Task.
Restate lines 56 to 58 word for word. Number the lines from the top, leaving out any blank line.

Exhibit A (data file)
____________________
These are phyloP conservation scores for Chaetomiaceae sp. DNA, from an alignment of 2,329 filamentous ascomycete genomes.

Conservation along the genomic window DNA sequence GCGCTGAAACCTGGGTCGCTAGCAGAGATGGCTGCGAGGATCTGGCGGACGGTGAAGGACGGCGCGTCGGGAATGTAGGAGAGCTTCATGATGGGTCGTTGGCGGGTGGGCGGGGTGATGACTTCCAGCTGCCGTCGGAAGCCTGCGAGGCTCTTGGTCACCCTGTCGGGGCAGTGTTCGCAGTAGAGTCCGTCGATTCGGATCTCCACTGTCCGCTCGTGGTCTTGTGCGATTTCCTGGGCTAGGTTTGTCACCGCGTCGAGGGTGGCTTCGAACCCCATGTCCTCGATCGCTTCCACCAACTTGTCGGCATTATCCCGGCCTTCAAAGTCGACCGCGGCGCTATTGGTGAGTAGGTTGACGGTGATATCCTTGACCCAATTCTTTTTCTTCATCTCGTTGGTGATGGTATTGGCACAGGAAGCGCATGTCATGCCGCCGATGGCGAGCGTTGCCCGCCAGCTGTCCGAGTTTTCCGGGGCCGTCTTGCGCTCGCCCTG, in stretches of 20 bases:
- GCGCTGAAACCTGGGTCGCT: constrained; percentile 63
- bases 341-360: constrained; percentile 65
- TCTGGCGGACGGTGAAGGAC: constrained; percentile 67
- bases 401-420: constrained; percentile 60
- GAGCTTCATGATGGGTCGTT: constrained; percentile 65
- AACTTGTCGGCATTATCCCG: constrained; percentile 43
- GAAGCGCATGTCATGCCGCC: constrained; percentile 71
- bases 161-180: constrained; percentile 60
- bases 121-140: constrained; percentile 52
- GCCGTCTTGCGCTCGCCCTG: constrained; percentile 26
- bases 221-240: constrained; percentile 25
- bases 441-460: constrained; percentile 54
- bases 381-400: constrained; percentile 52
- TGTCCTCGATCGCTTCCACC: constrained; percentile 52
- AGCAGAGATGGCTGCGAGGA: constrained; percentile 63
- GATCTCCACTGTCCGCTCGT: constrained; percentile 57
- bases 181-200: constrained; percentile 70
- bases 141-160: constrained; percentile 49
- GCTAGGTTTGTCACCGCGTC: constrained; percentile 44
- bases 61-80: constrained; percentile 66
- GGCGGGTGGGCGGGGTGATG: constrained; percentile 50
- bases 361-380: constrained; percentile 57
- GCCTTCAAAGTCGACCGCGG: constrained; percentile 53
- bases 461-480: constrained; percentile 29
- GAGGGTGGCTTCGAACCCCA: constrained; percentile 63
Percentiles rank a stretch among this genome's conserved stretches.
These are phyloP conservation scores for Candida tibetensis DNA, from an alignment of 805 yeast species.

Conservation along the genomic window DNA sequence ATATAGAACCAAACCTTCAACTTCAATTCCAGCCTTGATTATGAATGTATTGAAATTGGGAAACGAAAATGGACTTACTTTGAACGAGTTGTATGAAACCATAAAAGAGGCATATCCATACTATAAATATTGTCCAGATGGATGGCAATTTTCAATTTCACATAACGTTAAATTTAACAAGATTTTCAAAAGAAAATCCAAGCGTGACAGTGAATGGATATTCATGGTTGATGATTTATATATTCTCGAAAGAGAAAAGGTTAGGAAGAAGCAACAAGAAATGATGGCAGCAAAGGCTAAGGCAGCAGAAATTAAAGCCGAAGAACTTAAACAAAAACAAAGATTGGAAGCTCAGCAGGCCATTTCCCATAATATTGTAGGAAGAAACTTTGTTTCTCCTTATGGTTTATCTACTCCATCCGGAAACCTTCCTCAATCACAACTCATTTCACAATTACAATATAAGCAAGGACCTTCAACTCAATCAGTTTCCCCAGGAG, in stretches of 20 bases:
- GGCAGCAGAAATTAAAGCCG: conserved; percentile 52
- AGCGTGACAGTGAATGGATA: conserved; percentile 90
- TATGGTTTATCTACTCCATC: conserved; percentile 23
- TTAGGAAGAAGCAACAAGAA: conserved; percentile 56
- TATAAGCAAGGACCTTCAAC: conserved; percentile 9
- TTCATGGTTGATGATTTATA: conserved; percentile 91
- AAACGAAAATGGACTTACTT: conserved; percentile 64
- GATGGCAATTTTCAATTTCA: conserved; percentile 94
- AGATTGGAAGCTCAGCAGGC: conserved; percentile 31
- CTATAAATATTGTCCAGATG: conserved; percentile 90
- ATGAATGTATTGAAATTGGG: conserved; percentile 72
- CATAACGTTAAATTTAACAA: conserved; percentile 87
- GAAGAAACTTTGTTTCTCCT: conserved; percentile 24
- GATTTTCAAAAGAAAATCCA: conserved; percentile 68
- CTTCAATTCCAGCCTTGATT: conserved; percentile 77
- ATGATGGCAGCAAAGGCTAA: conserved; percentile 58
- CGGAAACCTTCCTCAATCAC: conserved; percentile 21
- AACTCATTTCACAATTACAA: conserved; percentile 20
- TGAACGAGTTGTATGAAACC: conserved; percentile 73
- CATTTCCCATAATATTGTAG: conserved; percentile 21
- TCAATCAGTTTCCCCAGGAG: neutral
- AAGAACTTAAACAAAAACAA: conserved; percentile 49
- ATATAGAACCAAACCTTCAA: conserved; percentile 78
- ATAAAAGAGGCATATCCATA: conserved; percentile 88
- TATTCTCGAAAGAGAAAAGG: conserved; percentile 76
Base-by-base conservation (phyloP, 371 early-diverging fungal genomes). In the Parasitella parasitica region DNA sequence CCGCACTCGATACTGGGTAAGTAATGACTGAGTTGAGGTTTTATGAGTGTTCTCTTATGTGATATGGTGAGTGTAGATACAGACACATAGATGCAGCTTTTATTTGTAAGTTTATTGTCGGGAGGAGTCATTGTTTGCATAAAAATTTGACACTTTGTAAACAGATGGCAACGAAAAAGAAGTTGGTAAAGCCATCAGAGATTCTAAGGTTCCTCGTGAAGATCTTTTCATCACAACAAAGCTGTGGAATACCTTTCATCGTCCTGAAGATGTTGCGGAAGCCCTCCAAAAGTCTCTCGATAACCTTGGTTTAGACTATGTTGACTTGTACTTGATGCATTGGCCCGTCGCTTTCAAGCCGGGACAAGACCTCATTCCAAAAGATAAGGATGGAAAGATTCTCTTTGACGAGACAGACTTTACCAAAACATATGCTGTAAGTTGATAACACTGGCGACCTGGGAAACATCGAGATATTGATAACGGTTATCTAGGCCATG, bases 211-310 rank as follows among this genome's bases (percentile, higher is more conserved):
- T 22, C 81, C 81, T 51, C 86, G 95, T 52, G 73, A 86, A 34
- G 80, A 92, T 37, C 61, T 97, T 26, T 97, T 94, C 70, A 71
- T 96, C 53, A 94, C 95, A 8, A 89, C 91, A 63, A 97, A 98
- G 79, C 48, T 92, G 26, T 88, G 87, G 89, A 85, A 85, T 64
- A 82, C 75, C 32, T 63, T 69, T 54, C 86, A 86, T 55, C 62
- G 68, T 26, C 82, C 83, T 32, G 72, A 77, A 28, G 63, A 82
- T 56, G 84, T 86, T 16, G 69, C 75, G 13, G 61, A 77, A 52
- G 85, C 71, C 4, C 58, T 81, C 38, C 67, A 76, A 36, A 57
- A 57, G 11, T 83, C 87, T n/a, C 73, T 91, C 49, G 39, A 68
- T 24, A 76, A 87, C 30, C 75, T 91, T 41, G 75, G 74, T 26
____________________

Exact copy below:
Base-by-base conservation (phyloP, 371 early-diverging fungal genomes). In the Parasitella parasitica region DNA sequence CCGCACTCGATACTGGGTAAGTAATGACTGAGTTGAGGTTTTATGAGTGTTCTCTTATGTGATATGGTGAGTGTAGATACAGACACATAGATGCAGCTTTTATTTGTAAGTTTATTGTCGGGAGGAGTCATTGTTTGCATAAAAATTTGACACTTTGTAAACAGATGGCAACGAAAAAGAAGTTGGTAAAGCCATCAGAGATTCTAAGGTTCCTCGTGAAGATCTTTTCATCACAACAAAGCTGTGGAATACCTTTCATCGTCCTGAAGATGTTGCGGAAGCCCTCCAAAAGTCTCTCGATAACCTTGGTTTAGACTATGTTGACTTGTACTTGATGCATTGGCCCGTCGCTTTCAAGCCGGGACAAGACCTCATTCCAAAAGATAAGGATGGAAAGATTCTCTTTGACGAGACAGACTTTACCAAAACATATGCTGTAAGTTGATAACACTGGCGACCTGGGAAACATCGAGATATTGATAACGGTTATCTAGGCCATG, bases 211-310 rank as follows among this genome's bases (percentile, higher is more conserved):
- T 22, C 81, C 81, T 51, C 86, G 95, T 52, G 73, A 86, A 34
- G 80, A 92, T 37, C 61, T 97, T 26, T 97, T 94, C 70, A 71